Ravens fly over Schofield
Soldiers of the 2nd Brigade Combat Team, 25th Infantry Division participated in Unmanned Aerial Vehicle training, Aug. 21.
The training was conducted by instructors from the Small Unmanned Aircraft School based at Fort Benning, Ga. The Raven platform used in this training is a small hand launched system capable of 90-minute flight times on battery power with a range of more than 10 kilometers.
International Military and Civilian Unmanned Aerial Vehicle Survey
"The Raven payload includes an infrared camera system to allow night operation as well as front and side day cameras," said Sgt. Gustavo Nogueira, an instructor from the Small Unmanned Aircraft School. "There is also a laser illuminator that allows target to be designated from the air to allow ground troops to identify and engage targets."
The Raven system has been used by the 2nd BCT in combat and is a valued asset to a ground force.
"This system was employed by the brigade during the last deployment to Iraq," said Chief Warrant Officer Matt Roman, the brigade's Master Raven Trainer. "It provides situational awareness to the commander instantaneously from an aerial perspective."
The system is extremely portable and can easily be deployed into a combat situation by a two-man team.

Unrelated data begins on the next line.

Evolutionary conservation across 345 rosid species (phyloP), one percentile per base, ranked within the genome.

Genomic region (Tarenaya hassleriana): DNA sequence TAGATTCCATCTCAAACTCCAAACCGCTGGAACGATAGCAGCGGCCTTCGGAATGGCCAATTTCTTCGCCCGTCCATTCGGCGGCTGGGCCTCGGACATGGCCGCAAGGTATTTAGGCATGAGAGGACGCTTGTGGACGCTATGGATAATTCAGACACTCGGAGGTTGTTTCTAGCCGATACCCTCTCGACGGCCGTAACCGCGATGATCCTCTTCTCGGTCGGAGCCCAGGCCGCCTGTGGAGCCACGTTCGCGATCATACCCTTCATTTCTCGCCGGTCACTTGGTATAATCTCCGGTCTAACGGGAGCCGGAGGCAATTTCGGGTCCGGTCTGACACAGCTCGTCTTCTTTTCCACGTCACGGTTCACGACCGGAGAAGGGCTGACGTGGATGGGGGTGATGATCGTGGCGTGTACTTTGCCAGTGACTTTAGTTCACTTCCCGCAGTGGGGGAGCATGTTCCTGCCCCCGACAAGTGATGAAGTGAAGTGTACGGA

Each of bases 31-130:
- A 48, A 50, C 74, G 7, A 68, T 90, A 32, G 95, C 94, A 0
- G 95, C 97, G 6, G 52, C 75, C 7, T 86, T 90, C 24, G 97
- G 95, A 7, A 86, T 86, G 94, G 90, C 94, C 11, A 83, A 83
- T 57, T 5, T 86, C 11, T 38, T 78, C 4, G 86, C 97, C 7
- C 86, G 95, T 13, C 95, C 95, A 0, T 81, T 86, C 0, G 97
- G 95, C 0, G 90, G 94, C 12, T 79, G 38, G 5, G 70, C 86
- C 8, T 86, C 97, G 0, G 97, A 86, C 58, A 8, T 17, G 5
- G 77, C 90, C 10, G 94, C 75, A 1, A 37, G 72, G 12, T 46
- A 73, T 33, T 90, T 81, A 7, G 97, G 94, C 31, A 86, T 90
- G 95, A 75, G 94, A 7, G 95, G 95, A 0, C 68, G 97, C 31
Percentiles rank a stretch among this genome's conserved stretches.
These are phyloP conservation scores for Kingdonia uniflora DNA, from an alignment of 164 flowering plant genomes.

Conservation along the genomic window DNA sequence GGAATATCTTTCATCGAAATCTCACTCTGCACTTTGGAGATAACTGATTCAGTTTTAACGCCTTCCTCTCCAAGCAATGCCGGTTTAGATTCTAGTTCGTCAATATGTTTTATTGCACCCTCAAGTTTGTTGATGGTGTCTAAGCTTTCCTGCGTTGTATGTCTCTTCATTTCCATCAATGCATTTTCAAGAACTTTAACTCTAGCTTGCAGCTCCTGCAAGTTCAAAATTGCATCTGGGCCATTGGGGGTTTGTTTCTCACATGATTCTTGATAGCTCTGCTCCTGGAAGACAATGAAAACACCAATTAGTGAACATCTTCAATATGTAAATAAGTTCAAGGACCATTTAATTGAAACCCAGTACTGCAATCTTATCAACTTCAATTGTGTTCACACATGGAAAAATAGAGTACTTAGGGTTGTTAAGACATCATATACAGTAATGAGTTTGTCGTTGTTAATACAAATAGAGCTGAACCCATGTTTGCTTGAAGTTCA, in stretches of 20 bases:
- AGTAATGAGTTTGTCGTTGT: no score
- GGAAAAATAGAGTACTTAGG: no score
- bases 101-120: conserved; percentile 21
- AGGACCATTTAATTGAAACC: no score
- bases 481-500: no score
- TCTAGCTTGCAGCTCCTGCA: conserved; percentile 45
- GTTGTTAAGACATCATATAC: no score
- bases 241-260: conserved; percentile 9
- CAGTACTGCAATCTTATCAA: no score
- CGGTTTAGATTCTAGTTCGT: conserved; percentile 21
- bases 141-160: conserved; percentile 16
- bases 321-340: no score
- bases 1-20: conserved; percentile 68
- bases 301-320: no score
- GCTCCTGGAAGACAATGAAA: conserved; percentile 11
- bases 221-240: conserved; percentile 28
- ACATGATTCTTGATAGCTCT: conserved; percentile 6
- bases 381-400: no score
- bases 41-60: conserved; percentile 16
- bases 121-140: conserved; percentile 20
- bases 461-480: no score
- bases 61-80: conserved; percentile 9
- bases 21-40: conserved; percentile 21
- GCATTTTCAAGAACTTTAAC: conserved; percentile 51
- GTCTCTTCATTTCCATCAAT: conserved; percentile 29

"The system is ruck sack portable and can be launched within 15 minutes from the ground or a moving tactical vehicle," Nogueira said. "A two-man team is capable of launching and conducting Raven missions from anywhere on the battlefield."
The information that can be gathered and relayed instantly is a valuable asset to any ground commander. It provides information critical to making an informed decision on where and when to employ other combat assets.
"This system provides the commander with a bird's eye view of the battle ground and can be used for reconnaissance, surveillance and target acquisition among other capabilities," Nogueira said.
The training was new for some of the Soldiers and provided them with a realistic view of the system's capabilities on the battle field.
"We can throw one of these up and get eyes on target," said Sgt. Zachery Kumler, and cavalry scout with the 2nd Squadron, 14 Cavalry Regiment. "It provides us with valuable intel such as the GPS coordinates of a target."
"This training will help Soldiers understand the capabilities of the system and enable them to coordinate targets and perform reconnaissance for the command," Roman said.
Training such as this is another way the 2nd BCT is preparing Soldiers to conduct contingency missions in the Pacific Region to ensure security.
"This system is another way we are able to meet the commander's intent," Kumler said. "We can use this to provide full-spectrum intelligence on a target to the commander in an instant."
By Sgt. Daniel Kyle Johnson, 2nd BCT, 25th ID
Source : US Army
Nov 17 - 19, 2014 - Washington, United States